Important changes to employee benefit reporting for this year

  • by Carole Jordan
  • 19 Jun, 2017
P11D reporting employee benefits Accountants Brighton
´╗┐From the beginning of the new tax year (2016/17) two key changes took place which employers now need to action in connection with completing P11Ds and your P11D(b) before 6th July 2017.

The end of exemption on benefits for lower paid employees

Until tax year 2016/17 when employees didn’t earn more than £8,500 in a tax year they didn’t pay tax when they were provided with benefits such as company cars, private health care etc. so long as their total remuneration, including benefits, was below £8,500. 

From 6th April 2016 any benefits provided to a ‘lower paid worker’ will now be taxed the same as employees. Hence, company cars will be assessed at a cash equivalent based on their CO2 emissions and their market value and many other benefits will be assessed at a percentage of their cost value. 

Employees who have other income will see a tax increase if their total income exceeds the personal allowance, employers will be subject to employers national insurance at 13.8% on the value of these benefits.

Good news! Business reimbursements can now be excluded

Previously, when expenses were reimbursed to employees either a dispensation had to be obtained from HMRC, confirming that all expenses are 100% business related or, the expense reported on a P11D and a letter sent to HMRC by the employee confirming their claims were 100% business expenses. If this didn’t happen the employee was taxed on their reimbursed expenses. 

To replace this cumbersome approach, with effect from 5th April 2016 an employer will simply need to ensure that if any non-business expense reimbursements are included in the benefits reporting on P11Ds or by pay rolling.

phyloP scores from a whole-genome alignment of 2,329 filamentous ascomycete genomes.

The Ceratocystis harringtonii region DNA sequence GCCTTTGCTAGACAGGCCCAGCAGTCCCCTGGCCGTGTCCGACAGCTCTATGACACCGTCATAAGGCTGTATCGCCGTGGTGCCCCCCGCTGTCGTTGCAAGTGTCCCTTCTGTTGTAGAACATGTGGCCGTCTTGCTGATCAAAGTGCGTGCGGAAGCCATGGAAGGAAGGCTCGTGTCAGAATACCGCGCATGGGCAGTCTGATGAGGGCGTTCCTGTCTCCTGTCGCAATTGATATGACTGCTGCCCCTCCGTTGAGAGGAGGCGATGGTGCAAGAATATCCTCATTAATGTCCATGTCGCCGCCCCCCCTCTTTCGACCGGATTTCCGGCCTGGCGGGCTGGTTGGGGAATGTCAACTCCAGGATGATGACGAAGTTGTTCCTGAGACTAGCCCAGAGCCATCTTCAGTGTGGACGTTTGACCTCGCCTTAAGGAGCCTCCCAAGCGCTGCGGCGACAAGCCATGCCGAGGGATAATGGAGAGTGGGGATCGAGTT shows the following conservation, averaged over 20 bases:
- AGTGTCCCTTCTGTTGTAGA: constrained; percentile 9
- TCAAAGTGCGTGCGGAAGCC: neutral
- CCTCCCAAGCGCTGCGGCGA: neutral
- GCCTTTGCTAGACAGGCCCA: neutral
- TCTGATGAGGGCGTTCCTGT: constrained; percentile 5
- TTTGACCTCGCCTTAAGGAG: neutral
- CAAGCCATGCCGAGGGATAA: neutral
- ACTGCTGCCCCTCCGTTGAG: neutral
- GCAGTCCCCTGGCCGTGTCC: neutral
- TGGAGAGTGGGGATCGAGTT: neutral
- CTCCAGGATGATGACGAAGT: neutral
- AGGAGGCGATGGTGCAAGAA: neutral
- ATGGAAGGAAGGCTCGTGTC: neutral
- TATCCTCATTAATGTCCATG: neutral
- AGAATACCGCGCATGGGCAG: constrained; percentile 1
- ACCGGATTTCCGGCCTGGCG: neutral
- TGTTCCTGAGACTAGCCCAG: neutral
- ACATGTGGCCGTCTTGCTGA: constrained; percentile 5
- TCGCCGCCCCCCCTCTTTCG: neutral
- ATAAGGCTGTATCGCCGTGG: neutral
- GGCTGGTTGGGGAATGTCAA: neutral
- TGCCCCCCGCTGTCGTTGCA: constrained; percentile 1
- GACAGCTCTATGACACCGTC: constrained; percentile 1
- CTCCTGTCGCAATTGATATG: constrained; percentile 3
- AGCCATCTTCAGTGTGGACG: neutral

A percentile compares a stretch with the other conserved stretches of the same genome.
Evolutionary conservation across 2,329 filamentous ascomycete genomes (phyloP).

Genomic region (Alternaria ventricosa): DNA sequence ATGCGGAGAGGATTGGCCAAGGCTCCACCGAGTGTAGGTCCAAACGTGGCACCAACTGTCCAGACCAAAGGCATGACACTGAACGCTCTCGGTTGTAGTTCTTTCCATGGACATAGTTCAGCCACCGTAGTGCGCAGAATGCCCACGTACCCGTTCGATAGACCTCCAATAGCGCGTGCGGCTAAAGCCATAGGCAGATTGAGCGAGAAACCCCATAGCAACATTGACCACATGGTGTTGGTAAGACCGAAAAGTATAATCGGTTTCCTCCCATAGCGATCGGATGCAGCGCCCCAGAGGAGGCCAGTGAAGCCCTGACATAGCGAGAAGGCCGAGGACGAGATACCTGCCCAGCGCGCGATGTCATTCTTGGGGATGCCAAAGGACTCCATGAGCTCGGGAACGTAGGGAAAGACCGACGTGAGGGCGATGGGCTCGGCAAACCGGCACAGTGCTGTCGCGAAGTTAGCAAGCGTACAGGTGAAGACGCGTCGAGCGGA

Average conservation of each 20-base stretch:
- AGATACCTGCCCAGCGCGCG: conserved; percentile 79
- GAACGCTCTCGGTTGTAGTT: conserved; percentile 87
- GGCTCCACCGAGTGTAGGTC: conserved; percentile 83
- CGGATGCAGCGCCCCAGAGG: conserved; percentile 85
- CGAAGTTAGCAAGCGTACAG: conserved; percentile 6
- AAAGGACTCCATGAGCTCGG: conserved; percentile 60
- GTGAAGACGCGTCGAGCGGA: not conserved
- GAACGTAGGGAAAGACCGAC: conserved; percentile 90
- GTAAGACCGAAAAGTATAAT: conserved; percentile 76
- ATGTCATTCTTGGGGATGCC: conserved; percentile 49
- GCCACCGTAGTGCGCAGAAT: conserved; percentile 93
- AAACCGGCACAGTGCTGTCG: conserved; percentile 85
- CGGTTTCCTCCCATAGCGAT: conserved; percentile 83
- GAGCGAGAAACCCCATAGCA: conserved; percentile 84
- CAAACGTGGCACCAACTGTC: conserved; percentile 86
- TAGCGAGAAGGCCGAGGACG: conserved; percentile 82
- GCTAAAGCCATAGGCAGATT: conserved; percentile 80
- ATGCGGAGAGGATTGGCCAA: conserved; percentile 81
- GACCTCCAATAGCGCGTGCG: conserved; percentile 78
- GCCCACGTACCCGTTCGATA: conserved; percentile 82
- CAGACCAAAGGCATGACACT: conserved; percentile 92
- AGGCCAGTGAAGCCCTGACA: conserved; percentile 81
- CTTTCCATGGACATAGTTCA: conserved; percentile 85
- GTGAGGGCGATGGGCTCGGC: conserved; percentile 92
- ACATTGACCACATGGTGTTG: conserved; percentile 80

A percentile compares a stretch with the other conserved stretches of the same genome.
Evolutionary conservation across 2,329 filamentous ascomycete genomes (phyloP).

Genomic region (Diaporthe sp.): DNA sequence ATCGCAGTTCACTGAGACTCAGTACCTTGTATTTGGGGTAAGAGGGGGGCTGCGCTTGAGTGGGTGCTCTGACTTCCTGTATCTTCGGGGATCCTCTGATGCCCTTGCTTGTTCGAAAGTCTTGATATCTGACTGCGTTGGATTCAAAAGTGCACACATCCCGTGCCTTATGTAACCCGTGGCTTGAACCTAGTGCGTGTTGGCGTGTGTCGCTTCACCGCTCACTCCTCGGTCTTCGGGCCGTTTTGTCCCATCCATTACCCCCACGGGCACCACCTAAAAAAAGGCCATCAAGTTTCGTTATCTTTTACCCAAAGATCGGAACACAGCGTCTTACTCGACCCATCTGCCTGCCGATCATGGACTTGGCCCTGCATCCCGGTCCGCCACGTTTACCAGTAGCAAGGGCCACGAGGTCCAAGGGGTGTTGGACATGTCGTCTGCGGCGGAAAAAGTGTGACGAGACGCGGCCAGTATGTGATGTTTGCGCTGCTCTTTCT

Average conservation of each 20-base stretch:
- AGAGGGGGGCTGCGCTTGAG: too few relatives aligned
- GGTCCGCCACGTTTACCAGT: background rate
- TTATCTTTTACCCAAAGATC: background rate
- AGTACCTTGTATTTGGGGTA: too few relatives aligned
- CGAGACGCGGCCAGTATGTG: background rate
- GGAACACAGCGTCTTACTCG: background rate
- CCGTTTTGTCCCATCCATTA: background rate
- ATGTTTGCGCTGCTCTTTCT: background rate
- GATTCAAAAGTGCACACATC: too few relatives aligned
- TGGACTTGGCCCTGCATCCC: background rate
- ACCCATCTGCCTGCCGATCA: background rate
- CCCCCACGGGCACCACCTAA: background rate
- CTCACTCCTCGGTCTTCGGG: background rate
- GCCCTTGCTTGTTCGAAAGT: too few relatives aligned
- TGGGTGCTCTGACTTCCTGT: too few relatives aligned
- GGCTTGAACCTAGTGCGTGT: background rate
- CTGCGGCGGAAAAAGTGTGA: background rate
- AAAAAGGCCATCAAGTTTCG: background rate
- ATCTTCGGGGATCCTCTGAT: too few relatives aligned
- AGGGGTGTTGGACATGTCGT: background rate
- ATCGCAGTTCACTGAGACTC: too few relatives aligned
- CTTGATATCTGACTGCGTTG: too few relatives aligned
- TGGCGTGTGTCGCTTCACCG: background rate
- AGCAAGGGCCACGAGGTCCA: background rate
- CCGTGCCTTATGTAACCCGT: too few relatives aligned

For our clients and other small businesses, this means that genuine business reimbursement can take place without unnecessary administration and concern about adhering to complex and detailed regulation.

But there is danger ahead...

As of June 2017 there are proposals to change some benefits which are currently tax free. For the time being and until the new government has got its act together there is a respite from these changes. 

Giving staff benefits in any way beyond their salary or a payrolled bonus is fraught with danger. To be sure you keep safe from penalties for not reporting and paying tax and national insurance correctly always take professional advice. 

If you need any further advice on any of the above please get in touch. You can call us on: 01273 882200 or search our blog for more free small business advice.

All details above were correct at the time of publishing - for more up to date information please     get in touch .    

You might also be interested in...

If you enjoyed the blog, why not leave us a comment, or share it with a friend...

Free advice delivered to your inbox

Browse our other blog posts...

Our latest blog

by Carole Jordan 12 Oct, 2017

This is the first in our series of blogs designed to help you better understand your business accounts. We’re kicking things off with the profit & loss report!

by Carole Jordan 09 Oct, 2017

Taking on your first employee can be an exciting time but there are some responsibilities you need to be aware of. One of them is compulsory pensions these are your auto-enrolment responsibilities. Find out what this means below.

by Carole Jordan 02 Oct, 2017

This is the second most popular question from business owners. This sounds like a simple question but the answer is complex and involves many aspects to consider. The answers will depend on the make of the car, the tax position of the owner, their business and the method of ownership.

by Carole Jordan 25 Sep, 2017

Dealing with overseas customers and VAT rules can be a bit complicated for some businesses, particularly those in retail where you may not have proof that goods are leaving the UK.
Read below to find out more about the options available to your business.

by Carole Jordan 18 Sep, 2017

If you receive rental income from a furnished residential letting then you’ll be aware of a “Wear and Tear” allowance, eligible for use against your properties. This allowance recently saw a change to its terms, read below for more details.

More posts
Share by: